|The chefs behind the soup kitchens|
|Written by Evelyn Cook, Pilot staff writer|
|February 23, 2011 05:00 am|
Jesus tells him to obey the commandments. The man says he already does that, and wants to know if there’s anything else.
“Go,” Jesus says, “sell your possessions and give to the poor, and you’ll have treasure in heaven. Then come, follow me.”The young man went away sad, the story concludes, because he had great wealth and didn’t want to give it up.
A modern version of the tale, with a different ending, had a role in bringing about Brookings’ two, free-lunch venues, a free medical clinic and a free catering service, plus an organic community garden that’s still in the planning stage.
“The Lord called me in 2005,” Chef Roger Gilbert said, “and told me to liquidate everything. I sold my house, all my property, my cars – and gave most of the money away, except for $2,000.”
He used the $2,000, he said, to relocate from Sacramento to Brookings five years ago. He gave up the restaurant he owned, bailed out of his real-estate career, and turned his back on the high-maintenance, stressful, materialistic lifestyle he’d lived for years. He now subsists on Social Security and food stamps.
“I just want to follow Jesus. My mission statement is simple: feed the hungry, cure the sick, give hope to the hopeless,” Gilbert said.
With the help of his business partner and good friend, Ernest Madden, he established the clinic and lunch program at St. Timothy’s Episcopal Church. He cooks for that program as well as for the one Madden started at the Seventh-day Adventist Church.
“It’s gourmet food, and it’s for the whole community – anyone who wants to come is welcome, anyone who’s hungry,” he said.
Because there has been such a tremendous outpouring of support for the kitchens through donations of food and money, Gilbert said he and Madden were inspired to show their gratitude to the residents of Brookings and Harbor by providing a catering service that prepares and delivers gourmet meals, free of charge, to community organizations.
They’re calling the new service “2 Chefs Catering,” he said.
“I’ve always wanted to do something for other people without expecting anything in return,” Madden said.
Madden, who did restaurant work most of his life, is now retired.
“But I still work at the port as a hoist operator for Pacific Choice Seafoods,” he said. “That’s how I met Father Bernie of St. Timothy's, 12 years ago. I unloaded his fishing boat and complimented him on having a crew that didn’t curse like sailors.”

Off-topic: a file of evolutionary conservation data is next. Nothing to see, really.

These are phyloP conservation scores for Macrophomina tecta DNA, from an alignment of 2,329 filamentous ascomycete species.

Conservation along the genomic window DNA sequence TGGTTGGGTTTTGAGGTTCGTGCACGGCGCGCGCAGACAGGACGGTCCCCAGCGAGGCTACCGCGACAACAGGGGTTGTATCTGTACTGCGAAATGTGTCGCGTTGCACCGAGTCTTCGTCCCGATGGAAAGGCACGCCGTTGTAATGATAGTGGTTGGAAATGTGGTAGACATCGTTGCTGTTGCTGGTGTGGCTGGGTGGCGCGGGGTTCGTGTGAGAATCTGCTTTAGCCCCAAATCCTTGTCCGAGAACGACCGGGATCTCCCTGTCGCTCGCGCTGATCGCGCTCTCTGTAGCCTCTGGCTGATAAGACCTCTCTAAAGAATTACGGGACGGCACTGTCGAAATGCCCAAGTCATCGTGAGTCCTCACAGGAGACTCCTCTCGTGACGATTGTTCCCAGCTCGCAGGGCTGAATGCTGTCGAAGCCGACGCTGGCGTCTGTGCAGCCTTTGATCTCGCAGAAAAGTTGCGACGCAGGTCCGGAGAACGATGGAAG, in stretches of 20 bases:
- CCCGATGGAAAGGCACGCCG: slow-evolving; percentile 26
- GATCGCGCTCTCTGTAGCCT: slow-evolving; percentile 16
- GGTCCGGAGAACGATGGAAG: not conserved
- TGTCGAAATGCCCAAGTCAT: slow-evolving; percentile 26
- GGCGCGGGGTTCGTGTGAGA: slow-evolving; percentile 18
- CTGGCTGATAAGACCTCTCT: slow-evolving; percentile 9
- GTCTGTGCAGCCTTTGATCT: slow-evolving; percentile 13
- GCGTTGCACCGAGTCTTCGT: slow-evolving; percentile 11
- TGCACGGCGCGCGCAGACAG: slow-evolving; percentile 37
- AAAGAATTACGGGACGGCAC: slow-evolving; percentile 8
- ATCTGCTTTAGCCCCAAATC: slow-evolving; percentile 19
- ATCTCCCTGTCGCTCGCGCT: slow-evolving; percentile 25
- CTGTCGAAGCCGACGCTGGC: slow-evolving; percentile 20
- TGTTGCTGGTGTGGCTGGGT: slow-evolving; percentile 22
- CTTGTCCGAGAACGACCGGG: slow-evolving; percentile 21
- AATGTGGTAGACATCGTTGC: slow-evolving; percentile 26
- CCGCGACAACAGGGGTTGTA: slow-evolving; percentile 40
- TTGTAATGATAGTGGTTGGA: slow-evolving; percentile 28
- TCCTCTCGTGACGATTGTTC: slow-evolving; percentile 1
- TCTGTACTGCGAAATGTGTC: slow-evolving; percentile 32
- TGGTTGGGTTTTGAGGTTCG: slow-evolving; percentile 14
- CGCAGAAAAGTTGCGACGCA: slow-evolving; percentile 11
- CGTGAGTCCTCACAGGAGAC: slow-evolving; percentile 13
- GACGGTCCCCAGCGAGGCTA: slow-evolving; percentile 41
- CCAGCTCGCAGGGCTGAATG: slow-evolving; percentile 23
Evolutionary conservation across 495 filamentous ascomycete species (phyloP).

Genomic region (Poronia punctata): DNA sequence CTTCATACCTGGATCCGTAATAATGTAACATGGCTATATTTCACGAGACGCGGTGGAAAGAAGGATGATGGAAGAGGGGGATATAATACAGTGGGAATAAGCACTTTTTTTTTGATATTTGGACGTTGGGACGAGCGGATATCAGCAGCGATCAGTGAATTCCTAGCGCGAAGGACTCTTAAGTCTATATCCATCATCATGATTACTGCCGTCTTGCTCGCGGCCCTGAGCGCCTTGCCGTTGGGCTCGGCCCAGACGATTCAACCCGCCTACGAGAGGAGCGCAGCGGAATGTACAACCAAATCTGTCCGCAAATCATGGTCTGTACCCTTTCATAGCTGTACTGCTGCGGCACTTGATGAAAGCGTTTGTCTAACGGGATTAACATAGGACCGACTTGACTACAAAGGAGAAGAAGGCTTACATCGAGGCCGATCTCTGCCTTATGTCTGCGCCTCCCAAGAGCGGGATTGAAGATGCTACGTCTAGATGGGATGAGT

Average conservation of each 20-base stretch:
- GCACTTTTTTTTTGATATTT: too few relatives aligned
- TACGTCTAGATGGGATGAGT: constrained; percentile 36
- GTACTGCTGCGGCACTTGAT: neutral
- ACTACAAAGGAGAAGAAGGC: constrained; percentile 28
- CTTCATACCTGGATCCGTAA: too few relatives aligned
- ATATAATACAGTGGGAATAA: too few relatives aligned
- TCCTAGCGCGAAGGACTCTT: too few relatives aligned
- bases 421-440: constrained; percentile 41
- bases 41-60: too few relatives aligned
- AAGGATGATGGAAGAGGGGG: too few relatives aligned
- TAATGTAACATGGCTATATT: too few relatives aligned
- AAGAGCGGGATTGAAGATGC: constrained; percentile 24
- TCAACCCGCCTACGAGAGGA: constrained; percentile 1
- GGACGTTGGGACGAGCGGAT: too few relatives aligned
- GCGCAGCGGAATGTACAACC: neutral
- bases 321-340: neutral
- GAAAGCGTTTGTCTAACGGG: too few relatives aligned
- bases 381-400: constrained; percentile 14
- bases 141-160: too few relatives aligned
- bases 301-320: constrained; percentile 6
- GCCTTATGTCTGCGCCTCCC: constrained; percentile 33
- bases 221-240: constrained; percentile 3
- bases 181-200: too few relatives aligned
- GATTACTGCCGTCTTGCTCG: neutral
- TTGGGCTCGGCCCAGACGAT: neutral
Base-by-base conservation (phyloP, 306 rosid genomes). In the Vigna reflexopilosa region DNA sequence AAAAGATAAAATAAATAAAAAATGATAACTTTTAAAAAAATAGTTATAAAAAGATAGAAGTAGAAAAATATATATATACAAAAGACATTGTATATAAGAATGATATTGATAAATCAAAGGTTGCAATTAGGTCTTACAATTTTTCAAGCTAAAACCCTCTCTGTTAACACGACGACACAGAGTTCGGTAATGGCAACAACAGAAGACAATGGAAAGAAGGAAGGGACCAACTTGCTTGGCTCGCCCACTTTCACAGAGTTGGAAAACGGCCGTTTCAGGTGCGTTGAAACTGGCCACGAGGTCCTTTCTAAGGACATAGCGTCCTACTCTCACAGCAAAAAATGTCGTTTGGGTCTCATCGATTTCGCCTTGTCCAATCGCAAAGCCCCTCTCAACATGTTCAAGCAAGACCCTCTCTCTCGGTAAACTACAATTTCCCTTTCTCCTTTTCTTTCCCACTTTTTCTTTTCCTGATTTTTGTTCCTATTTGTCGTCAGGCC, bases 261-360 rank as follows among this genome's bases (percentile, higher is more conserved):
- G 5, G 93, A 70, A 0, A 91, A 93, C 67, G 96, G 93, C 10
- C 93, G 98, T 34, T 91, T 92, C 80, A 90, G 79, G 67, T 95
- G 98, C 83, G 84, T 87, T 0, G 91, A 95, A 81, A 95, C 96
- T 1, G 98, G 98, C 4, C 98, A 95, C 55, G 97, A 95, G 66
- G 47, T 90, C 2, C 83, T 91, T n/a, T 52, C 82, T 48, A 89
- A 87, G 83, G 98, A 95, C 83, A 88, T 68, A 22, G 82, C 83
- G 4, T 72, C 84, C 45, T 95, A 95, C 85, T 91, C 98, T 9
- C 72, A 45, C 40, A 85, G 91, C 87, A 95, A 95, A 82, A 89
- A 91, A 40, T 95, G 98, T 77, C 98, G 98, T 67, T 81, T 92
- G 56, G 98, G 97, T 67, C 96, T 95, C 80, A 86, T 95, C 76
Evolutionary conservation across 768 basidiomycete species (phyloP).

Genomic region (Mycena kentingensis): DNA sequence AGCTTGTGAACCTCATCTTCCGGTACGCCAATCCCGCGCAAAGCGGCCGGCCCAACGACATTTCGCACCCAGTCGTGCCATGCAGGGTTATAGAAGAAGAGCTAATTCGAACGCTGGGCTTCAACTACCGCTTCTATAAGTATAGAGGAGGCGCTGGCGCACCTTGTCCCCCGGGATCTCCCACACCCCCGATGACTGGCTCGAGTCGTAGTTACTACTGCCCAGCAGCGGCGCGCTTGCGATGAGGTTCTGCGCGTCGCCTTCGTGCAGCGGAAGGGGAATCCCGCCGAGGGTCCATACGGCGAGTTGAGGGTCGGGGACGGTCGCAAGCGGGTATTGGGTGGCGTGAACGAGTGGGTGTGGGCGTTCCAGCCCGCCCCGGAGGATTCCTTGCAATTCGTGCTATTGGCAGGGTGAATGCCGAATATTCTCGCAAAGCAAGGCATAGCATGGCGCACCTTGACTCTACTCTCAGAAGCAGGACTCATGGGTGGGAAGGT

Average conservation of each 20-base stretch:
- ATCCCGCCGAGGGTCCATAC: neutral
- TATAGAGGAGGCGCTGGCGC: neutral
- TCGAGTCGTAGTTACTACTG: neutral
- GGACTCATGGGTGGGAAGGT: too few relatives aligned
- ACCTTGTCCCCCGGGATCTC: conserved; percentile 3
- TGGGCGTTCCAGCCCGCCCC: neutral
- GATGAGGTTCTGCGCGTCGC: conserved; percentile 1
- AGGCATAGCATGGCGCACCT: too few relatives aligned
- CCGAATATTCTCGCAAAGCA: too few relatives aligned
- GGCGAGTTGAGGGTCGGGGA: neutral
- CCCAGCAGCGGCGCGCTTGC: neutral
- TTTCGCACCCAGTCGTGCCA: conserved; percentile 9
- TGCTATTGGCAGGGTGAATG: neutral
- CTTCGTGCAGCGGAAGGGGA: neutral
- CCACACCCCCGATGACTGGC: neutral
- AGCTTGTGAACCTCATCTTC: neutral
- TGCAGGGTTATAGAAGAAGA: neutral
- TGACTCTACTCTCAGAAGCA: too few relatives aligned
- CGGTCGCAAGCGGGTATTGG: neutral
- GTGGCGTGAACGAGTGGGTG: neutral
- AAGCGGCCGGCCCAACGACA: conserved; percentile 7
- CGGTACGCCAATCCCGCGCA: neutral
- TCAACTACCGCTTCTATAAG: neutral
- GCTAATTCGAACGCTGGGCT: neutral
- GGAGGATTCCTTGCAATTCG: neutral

Madden, who’s originally from Philadelphia, is married and has two kids from a previous marriage, he told the Pilot. He said he has never been a full chef, but worked many years as a prep cook.
“I started as a dishwasher, then learned from the prep cooks and worked my way up,” he said.
“I worked for gourmet French and Italian restaurants in Bellingham, Wash.,” he said, as well as for other establishments over the years.
He has been doing restaurant work since 1960 or ’61, and is a Vietnam veteran.
“I came to Brookings in 1994 and met Roger a few years ago through a mutual friend.”
Roger Gilbert is from Boston. There, in 1960, at the age of 18, he started watching Julia Child’s cooking show on TV. Soon, he began trying out the recipes in her cookbook, “Mastering the Art of French Cooking.”
“I watched her show religiously. I’d cook the dishes she was teaching, and lo and behold, they came out pretty good. But some failed, so I wrote her a letter, asking for some tips.”
Much to Gilbert’s surprise, the woman who famously popularized French cooking in America gave him a call.
“We chatted, and she asked me over to her house to have tea,” Gilbert said.
“I went to see her, we had tea, and then we cooked together in her kitchen for four hours straight, nonstop.
“We cooked our hearts out, and she invited me to dinner. A few days later, she called and asked me to help on her cooking show.”
Gilbert worked behind the scenes as Child’s prep cook, learning all he could about French cooking.
“Julia was my mentor. I did the prepping and she did the finishing. I learned how to finish from her. I loved her. She was wonderful.”
Child recommended him for a job at a French restaurant in Florida.
“I had a great time there in my prime,” he said, “cooking and chasing women, until Uncle Sam called in 1964, when I was 21.”
Gilbert saw combat in Vietnam, and mustered out in San Francisco, where he worked for 12 years at a French restaurant, thanks to a recommendation from Child.
He said he was married and helped raise three children, and is now single, which he says gives him more time to indulge his passion for cooking and ministry.
“I love cooking. I love feeding people. I love people,” he said.
Madden said Gilbert feeds most of the people in the apartment complex where he lives. Gilbert’s front door is always open so friends and neighbors can wander in whenever they feel like it. When they do, they usually get fed.
Gilbert said it’s amazing how the community has gotten behind what he and Madden are doing. So much food has been donated, he said, it’s a full-time job trying to give it all away. He has a fully-stocked refrigerator outside on his front porch posted with a sign that invites people to help themselves to the contents.
“I put it out there so they can take whatever they want, whenever they want, without having to ask,” he said.
The pantry and closets in his home are stuffed with donated canned food because he doesn’t have anywhere else to store it. As fast as he gives it away, more arrives.
Gilbert and Madden are planning an organic community garden. They’ve lined up a location, and some volunteer master gardeners have agreed to teach organic gardening there.